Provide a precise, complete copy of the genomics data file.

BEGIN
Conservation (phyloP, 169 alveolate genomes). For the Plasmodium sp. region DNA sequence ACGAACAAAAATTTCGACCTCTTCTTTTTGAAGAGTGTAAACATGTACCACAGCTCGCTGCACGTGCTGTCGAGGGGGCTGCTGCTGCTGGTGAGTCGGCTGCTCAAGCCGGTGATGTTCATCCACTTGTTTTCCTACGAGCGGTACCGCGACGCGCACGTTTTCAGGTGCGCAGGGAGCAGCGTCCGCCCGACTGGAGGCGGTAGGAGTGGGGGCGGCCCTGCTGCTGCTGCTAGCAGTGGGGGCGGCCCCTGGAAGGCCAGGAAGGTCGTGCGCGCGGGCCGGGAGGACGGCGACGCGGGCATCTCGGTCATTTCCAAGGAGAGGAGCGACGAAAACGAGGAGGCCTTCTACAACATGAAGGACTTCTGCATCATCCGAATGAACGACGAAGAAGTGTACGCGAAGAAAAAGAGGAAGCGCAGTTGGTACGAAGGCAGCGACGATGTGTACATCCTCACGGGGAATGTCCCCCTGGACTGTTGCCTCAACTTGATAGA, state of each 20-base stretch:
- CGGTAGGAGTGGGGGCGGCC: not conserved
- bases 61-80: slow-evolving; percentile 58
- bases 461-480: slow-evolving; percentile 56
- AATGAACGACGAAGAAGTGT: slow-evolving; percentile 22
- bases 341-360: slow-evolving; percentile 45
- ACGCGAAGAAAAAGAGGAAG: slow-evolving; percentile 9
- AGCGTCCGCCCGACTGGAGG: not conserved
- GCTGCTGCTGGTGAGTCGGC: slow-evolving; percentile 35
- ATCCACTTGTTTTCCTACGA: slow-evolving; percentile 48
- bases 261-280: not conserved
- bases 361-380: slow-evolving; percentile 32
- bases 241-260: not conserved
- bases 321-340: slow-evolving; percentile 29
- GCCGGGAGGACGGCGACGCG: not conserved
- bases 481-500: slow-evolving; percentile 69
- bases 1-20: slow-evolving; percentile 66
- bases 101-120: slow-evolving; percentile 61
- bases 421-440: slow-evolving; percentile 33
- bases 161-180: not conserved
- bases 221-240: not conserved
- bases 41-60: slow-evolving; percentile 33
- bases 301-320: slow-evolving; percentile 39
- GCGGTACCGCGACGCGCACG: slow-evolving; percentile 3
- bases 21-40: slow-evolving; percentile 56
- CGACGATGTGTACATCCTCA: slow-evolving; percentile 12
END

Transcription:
Conservation (phyloP, 169 alveolate genomes). For the Plasmodium sp. region DNA sequence ACGAACAAAAATTTCGACCTCTTCTTTTTGAAGAGTGTAAACATGTACCACAGCTCGCTGCACGTGCTGTCGAGGGGGCTGCTGCTGCTGGTGAGTCGGCTGCTCAAGCCGGTGATGTTCATCCACTTGTTTTCCTACGAGCGGTACCGCGACGCGCACGTTTTCAGGTGCGCAGGGAGCAGCGTCCGCCCGACTGGAGGCGGTAGGAGTGGGGGCGGCCCTGCTGCTGCTGCTAGCAGTGGGGGCGGCCCCTGGAAGGCCAGGAAGGTCGTGCGCGCGGGCCGGGAGGACGGCGACGCGGGCATCTCGGTCATTTCCAAGGAGAGGAGCGACGAAAACGAGGAGGCCTTCTACAACATGAAGGACTTCTGCATCATCCGAATGAACGACGAAGAAGTGTACGCGAAGAAAAAGAGGAAGCGCAGTTGGTACGAAGGCAGCGACGATGTGTACATCCTCACGGGGAATGTCCCCCTGGACTGTTGCCTCAACTTGATAGA, state of each 20-base stretch:
- CGGTAGGAGTGGGGGCGGCC: not conserved
- bases 61-80: slow-evolving; percentile 58
- bases 461-480: slow-evolving; percentile 56
- AATGAACGACGAAGAAGTGT: slow-evolving; percentile 22
- bases 341-360: slow-evolving; percentile 45
- ACGCGAAGAAAAAGAGGAAG: slow-evolving; percentile 9
- AGCGTCCGCCCGACTGGAGG: not conserved
- GCTGCTGCTGGTGAGTCGGC: slow-evolving; percentile 35
- ATCCACTTGTTTTCCTACGA: slow-evolving; percentile 48
- bases 261-280: not conserved
- bases 361-380: slow-evolving; percentile 32
- bases 241-260: not conserved
- bases 321-340: slow-evolving; percentile 29
- GCCGGGAGGACGGCGACGCG: not conserved
- bases 481-500: slow-evolving; percentile 69
- bases 1-20: slow-evolving; percentile 66
- bases 101-120: slow-evolving; percentile 61
- bases 421-440: slow-evolving; percentile 33
- bases 161-180: not conserved
- bases 221-240: not conserved
- bases 41-60: slow-evolving; percentile 33
- bases 301-320: slow-evolving; percentile 39
- GCGGTACCGCGACGCGCACG: slow-evolving; percentile 3
- bases 21-40: slow-evolving; percentile 56
- CGACGATGTGTACATCCTCA: slow-evolving; percentile 12